• develop foundational research skills
  • attend research planning meetings
  • write a research proposal
  • shadow or assist more advanced researchers, etc.

499B

Students enrolled in 499B are considered to be in the “productive” stage of their research project. Students should enroll in 499B if their project idea is well-formed and the student has the necessary background information and skills to begin the hard work of carrying out their planned project.

Depending on the discipline, students may do any of the following kinds of activities:

  • collect data
  • write
  • create
  • initiate contacts with participants/agencies
  • get IRB approval
  • organize the data
  • establish reliability and validity of methods, etc.

499C

Students enrolled in 499C are considered to be in the “culminating” stage of their research project. Students should enroll in 499C if their project is largely done and ready for final presentation.

Depending on the discipline, students may do any of the following kinds of activities:

  • analyze data
  • write conclusions
  • finalize project/paper
  • submit for conference
  • prepare presentation
  • attend and present at a conference
  • submit for publication, etc.

Regardless of the discipline, students enrolled in 499C are expected to have a written paper with bibliography either as their final product or as an accompanying description of their project. Students in 499C are also required to make their project public through a presentation at an appropriate public venue.

This may be accomplished in any of the following ways: giving an oral or poster presentation at a conference, giving a gallery talk, or putting on a performance. Students are encouraged to present at Milligan’s annual RISE Above Research Conference to meet this requirement.

Research Conferences & Journals

Local Interdisciplinary Undergraduate Research Conferences

RISE ABOVE UNDERGRADUATE RESEARCH FORUM

Milligan College
April 14, 2015 (Abstracts due March 20, 2015)

Students at Milligan will have a chance to present their research to an audience of their peers and faculty. All 499C students are encouraged to present even if they have already presented elsewhere and students not enrolled in 499C are welcome to present faculty-sponsored research projects. Poster and oral presentation options will be available. More information about registering to come.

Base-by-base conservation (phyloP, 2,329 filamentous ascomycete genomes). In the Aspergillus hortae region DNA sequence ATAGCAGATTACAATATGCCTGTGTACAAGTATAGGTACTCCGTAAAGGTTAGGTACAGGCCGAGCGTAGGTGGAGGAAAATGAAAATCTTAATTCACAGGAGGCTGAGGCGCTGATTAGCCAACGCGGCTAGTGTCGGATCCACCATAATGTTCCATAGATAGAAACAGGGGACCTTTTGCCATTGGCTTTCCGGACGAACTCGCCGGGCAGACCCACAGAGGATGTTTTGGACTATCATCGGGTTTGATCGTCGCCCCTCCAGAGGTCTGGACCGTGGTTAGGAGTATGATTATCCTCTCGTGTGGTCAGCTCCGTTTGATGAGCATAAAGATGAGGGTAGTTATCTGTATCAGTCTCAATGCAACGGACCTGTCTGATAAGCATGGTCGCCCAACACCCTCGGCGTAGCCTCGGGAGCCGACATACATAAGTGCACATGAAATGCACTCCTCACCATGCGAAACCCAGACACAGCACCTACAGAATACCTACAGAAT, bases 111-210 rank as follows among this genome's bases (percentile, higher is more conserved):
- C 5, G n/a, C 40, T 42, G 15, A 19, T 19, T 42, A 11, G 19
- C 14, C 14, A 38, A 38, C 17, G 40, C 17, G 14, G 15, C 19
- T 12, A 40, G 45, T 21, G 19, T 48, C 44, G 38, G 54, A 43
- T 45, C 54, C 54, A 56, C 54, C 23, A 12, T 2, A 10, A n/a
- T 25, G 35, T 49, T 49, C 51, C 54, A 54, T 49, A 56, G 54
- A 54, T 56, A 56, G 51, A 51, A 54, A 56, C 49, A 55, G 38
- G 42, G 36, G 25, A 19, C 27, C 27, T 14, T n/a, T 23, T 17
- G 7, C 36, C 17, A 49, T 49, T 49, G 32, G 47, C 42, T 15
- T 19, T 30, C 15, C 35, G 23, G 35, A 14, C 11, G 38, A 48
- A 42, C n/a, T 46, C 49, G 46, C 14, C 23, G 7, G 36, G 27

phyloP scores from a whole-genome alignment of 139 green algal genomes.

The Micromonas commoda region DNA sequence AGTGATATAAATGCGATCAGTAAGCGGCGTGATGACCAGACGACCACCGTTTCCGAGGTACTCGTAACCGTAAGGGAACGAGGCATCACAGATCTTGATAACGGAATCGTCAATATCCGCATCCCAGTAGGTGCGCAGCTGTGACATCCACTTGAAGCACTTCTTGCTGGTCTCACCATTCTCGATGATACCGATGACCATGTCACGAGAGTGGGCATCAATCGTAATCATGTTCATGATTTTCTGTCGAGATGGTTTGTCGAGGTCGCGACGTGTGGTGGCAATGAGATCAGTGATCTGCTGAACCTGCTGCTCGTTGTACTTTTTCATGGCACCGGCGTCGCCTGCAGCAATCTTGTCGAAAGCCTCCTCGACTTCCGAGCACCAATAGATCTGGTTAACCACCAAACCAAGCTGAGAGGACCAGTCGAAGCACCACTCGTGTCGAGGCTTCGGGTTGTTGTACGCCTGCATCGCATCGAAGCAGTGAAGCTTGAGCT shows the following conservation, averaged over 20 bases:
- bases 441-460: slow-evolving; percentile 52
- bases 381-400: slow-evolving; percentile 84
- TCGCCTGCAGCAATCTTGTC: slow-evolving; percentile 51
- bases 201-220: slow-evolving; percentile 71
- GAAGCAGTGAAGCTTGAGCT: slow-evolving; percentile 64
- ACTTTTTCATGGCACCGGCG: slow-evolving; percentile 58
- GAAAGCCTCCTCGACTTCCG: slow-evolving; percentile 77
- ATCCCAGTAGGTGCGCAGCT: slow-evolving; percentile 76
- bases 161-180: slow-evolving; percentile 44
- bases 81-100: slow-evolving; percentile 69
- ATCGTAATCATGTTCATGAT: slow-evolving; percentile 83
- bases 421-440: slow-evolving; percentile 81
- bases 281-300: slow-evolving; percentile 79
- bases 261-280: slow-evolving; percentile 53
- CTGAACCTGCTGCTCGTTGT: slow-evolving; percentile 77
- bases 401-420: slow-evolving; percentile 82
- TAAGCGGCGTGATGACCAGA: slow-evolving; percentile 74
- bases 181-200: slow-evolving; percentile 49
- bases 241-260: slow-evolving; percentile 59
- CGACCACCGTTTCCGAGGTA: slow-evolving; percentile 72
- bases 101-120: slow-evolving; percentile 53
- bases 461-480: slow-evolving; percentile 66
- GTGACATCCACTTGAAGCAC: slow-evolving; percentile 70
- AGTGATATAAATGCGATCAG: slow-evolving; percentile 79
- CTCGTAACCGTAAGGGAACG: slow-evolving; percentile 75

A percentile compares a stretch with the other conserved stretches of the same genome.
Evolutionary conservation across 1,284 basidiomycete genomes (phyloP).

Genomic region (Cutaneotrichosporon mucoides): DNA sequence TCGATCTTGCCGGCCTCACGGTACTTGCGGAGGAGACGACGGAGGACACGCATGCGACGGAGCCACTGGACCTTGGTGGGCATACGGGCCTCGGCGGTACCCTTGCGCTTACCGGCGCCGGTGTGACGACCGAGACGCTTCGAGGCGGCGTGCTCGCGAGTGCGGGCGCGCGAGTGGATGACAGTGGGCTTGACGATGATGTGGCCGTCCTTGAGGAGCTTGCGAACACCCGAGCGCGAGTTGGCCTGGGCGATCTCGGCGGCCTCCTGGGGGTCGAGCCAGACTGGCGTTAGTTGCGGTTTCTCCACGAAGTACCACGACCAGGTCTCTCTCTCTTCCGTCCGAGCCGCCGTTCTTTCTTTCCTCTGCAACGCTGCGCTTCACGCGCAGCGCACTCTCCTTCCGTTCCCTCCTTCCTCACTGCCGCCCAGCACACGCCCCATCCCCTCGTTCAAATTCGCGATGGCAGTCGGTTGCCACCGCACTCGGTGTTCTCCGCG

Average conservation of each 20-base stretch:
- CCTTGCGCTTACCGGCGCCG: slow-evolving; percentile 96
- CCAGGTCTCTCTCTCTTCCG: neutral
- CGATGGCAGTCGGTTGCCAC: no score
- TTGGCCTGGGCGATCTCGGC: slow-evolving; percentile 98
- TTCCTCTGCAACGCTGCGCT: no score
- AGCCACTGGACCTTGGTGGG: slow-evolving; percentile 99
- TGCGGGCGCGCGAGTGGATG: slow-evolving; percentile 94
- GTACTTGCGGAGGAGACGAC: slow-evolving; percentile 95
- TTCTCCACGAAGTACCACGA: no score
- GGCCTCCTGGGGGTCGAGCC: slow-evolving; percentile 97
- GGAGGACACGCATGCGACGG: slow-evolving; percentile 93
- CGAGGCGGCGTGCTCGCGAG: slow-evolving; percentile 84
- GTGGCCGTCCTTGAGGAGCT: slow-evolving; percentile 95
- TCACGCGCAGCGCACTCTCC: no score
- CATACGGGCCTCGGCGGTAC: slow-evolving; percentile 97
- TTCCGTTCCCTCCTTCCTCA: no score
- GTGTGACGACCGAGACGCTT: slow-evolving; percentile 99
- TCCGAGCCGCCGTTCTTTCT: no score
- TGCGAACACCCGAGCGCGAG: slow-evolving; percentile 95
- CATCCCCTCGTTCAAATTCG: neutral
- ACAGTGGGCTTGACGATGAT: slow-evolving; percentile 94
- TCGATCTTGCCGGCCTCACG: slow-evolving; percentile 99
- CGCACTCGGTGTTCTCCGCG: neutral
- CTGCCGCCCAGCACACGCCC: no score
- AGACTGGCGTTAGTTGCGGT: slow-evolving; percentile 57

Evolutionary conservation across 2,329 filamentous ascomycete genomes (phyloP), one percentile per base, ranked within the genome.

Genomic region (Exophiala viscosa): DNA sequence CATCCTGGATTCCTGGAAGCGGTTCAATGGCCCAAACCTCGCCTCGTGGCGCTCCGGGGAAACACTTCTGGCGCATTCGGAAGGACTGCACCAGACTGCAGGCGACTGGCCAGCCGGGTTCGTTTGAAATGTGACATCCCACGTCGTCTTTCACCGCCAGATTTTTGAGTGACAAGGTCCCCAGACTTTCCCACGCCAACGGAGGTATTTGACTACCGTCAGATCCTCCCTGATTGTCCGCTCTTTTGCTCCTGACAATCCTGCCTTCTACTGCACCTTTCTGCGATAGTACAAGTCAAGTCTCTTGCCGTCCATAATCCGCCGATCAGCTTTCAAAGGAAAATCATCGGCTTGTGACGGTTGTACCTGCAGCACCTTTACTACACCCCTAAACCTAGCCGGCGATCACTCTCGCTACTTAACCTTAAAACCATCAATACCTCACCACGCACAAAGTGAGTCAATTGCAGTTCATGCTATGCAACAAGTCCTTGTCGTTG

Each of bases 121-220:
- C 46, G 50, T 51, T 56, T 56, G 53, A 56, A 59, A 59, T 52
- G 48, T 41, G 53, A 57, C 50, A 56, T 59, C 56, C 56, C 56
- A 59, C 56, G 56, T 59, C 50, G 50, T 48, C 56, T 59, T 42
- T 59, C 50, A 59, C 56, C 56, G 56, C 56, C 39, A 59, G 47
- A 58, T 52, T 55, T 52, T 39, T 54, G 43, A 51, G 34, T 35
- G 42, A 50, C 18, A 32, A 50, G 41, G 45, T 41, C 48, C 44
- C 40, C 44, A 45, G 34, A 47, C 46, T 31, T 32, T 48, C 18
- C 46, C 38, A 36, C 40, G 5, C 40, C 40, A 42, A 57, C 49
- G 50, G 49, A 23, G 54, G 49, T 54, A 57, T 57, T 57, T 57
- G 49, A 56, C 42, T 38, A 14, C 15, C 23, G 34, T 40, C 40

THIRD ANNUAL UNDERGRADUATE CLASSICS CONFERENCE

The University of Tennessee
February 8, 2014 (Abstracts due November 15, 2013)

The 2014 Undergraduate Classics Conference will pertain to a wide variety of topics concerning the classical world. Abstracts will be considered from any discipline within classical studies (archaeology, history, philology, etc.) or a related field.


13th Annual Stone Campbell Journal Conference

Johnson University, Knoxville, TN
March 14-15, 2014

God in Culture: Music, Movies, and Contemporary Life

The Stone-Campbell Journal is designed for students, scholars, and ministers of the Stone-Campbell Restoration Movement who think deeply about the Bible, theology, and issues related to our common heritage. The 13th annual SCJ conference will be hosted by Johnson University, Knoxville, TN, on March 14-15, 2014. Presentations by students are welcome.


38th Annual Appalachian Studies Conference

East Tennessee State University
March 27-39, 2015 (Proposals due October 17)

Download a conference flyer.

Appalachia is a region of Many Mountains, Many Musics. This year’s conference challenges you to view Appalachia from a fresh perspective and consider its emergence as a creative, dynamic force.


29th National Conference on Undergraduate Research (NCUR)

Eastern Washington University
April 16-18, 2015

The mission of the National Conference on Undergraduate Research (NCUR) is to promote undergraduate research scholarship and creative activity done in partnership with faculty or other mentors as a vital component of higher education.